Marchers Should Demand Second Amendment Repeal, Says Former Supreme Court Justice Stevens

Former Supreme Court Justice John Paul Stevens said on Tuesday demonstrators from the March for Our Lives should push for repeal of the outdated Second Amendment, the right to bear arms. The 97-year-old Stevens, who became one of the court's liberal voices, declared it would bring advocates closer to their objective in gun reform.

"The demonstrators should seek more effective and more lasting reform. They should demand a repeal of the Second Amendment," the third-longest-serving justice said in a New York Times op-ed.

The former justice, who retired in 2010, declared the amendment a "relic of the 18th century."

SC Justice
Former Supreme Court Justice John Paul Stevens testifies before the Senate Committee on Campaign Finance on Capitol Hill, April 30, 2014, in Washington, D.C. Allison Shelley/Getty Images

Stevens was on the losing end of a 2008 ruling, District of Columbia v. Heller, for which the high court upheld the Second Amendment's right to bear arms for self-defense.

"That decision—which I remain convinced was wrong and certainly was debatable—has provided the NRA with a propaganda weapon of immense power," Stevens said.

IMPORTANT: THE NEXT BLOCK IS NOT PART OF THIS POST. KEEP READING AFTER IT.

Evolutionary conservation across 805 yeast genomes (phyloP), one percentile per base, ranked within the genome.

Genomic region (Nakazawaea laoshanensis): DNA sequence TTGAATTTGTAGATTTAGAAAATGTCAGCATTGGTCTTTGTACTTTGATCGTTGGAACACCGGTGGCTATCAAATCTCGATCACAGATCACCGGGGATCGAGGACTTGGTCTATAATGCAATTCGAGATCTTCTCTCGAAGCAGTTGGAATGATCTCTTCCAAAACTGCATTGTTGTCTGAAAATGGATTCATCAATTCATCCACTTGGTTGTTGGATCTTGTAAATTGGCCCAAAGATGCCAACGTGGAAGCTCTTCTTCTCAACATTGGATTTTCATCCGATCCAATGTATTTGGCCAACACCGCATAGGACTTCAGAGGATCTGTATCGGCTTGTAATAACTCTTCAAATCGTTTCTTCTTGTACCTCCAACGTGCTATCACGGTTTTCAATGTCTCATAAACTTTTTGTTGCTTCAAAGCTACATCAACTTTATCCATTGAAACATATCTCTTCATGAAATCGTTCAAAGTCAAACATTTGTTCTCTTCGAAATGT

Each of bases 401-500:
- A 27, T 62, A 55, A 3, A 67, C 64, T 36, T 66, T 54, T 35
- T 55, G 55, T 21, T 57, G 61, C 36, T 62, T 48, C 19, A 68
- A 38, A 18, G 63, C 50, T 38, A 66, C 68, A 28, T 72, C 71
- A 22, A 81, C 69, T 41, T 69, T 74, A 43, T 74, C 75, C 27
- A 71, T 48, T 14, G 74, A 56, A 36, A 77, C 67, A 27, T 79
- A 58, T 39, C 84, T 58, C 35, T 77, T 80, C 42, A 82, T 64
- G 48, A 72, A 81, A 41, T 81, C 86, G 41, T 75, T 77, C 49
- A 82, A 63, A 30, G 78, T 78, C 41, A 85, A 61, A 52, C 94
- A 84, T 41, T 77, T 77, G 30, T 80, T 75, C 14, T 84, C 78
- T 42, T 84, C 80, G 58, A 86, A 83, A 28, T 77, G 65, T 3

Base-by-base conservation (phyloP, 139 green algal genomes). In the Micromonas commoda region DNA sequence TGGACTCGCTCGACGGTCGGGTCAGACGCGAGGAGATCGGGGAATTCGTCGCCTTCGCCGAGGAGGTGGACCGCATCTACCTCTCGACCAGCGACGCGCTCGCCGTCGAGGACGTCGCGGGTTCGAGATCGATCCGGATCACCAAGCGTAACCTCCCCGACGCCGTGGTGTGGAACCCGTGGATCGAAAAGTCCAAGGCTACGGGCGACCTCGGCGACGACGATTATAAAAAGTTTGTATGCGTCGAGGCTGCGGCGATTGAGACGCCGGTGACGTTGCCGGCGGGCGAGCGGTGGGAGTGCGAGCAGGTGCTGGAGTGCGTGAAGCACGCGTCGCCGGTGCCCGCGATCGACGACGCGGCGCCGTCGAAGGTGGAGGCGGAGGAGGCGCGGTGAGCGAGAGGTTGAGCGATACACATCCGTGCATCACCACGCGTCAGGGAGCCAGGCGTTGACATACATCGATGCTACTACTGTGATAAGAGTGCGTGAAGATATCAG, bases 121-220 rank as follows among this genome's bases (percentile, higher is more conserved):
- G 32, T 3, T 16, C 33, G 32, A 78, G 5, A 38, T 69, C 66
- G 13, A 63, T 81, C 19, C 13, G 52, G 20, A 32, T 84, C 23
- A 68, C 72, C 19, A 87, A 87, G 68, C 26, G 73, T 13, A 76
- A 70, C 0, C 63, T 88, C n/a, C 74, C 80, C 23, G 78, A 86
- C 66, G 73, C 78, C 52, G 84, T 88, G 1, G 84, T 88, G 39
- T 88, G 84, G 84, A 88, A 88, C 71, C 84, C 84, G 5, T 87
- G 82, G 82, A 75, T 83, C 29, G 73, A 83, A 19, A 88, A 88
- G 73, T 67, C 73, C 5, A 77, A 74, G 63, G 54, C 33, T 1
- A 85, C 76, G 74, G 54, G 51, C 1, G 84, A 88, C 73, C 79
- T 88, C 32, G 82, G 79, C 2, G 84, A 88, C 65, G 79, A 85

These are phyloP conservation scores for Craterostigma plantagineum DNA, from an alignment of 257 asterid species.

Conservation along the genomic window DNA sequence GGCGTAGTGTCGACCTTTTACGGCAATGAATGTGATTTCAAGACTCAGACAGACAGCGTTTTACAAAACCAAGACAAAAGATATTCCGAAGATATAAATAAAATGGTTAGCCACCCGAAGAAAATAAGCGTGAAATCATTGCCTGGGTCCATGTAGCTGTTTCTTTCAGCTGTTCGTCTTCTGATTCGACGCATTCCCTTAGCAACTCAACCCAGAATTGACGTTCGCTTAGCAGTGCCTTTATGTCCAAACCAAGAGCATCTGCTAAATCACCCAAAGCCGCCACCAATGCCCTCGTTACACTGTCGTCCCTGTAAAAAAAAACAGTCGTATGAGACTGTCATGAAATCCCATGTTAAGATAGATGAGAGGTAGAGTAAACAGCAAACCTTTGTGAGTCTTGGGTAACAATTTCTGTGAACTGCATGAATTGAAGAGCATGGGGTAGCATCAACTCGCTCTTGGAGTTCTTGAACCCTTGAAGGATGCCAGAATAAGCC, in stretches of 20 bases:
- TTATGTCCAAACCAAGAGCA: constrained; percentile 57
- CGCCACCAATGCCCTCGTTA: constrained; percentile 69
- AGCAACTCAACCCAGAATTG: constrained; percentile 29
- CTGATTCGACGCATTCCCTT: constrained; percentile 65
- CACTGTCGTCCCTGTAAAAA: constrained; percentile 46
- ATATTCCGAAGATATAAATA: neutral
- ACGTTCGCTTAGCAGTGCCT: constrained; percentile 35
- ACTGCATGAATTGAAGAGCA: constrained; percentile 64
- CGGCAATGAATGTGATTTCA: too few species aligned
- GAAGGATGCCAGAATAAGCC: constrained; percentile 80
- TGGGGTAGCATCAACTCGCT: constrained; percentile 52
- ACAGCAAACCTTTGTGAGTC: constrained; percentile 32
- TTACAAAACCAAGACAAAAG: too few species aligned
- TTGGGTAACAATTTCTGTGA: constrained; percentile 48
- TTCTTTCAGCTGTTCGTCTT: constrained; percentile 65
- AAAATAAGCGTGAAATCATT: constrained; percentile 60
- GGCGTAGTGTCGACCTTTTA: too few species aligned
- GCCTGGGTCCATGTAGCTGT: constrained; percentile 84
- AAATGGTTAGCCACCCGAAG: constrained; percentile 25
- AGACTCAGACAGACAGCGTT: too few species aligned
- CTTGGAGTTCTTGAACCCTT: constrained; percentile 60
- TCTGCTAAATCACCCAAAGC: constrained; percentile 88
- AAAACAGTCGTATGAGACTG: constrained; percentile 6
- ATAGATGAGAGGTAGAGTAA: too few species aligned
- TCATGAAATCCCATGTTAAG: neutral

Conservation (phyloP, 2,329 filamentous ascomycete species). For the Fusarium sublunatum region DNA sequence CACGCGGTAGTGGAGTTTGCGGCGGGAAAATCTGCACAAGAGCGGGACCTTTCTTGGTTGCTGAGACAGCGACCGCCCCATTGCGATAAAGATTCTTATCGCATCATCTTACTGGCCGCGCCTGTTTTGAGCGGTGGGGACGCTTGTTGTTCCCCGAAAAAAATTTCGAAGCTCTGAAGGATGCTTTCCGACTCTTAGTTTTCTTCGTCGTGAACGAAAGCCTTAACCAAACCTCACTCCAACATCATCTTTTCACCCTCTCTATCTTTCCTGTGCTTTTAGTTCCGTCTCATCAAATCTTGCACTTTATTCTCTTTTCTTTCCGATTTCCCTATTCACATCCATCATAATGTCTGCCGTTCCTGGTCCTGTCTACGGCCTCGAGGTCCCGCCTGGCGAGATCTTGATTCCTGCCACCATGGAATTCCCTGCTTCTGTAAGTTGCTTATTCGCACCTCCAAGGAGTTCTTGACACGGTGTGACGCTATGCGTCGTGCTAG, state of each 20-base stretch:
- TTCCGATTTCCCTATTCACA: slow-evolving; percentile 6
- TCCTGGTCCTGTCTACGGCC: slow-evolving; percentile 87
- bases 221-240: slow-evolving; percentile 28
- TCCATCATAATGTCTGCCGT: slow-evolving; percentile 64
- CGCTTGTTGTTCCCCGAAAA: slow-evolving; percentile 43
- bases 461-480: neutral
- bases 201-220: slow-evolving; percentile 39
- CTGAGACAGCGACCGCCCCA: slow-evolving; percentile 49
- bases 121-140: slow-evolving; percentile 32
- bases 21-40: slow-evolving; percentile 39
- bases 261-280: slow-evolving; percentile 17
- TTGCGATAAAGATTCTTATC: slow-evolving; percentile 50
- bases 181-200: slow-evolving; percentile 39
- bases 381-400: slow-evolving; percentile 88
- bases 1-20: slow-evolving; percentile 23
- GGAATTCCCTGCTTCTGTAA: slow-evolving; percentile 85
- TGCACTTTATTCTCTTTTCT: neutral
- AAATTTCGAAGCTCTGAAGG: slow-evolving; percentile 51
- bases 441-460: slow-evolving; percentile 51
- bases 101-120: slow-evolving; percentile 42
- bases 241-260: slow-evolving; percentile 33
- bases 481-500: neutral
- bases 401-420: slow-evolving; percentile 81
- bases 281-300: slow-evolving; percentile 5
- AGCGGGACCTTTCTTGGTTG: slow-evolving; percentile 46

Stevens has said in the past that "five additional words" to the Second Amendment would fix the gun debate: "A well regulated Militia, being necessary to the security of a free State, the right of the people to keep and bear Arms when serving in the Militia shall not be infringed."

The former justice argued that repealing the Second Amendment would "weaken the N.R.A.'s ability to stymie legislative debate and block constructive gun control legislation than any other available option."

"That simple but dramatic action would move Saturday's marchers closer to their objective than any other possible reform," Stevens wrote. "It would eliminate the only legal rule that protects sellers of firearms in the United States—unlike every other market in the world."
Organizers estimated 800,000 gun protesters gathered just in the nation's capital alone on March 24, and the day has been credited as the largest youth protest since the Vietnam War era. Nonpartisan organization HeadCount, which registers voters at concerts, said thousands signed up to vote on Saturday. The organization also broke its record for highest voter registrations in its 15-year history.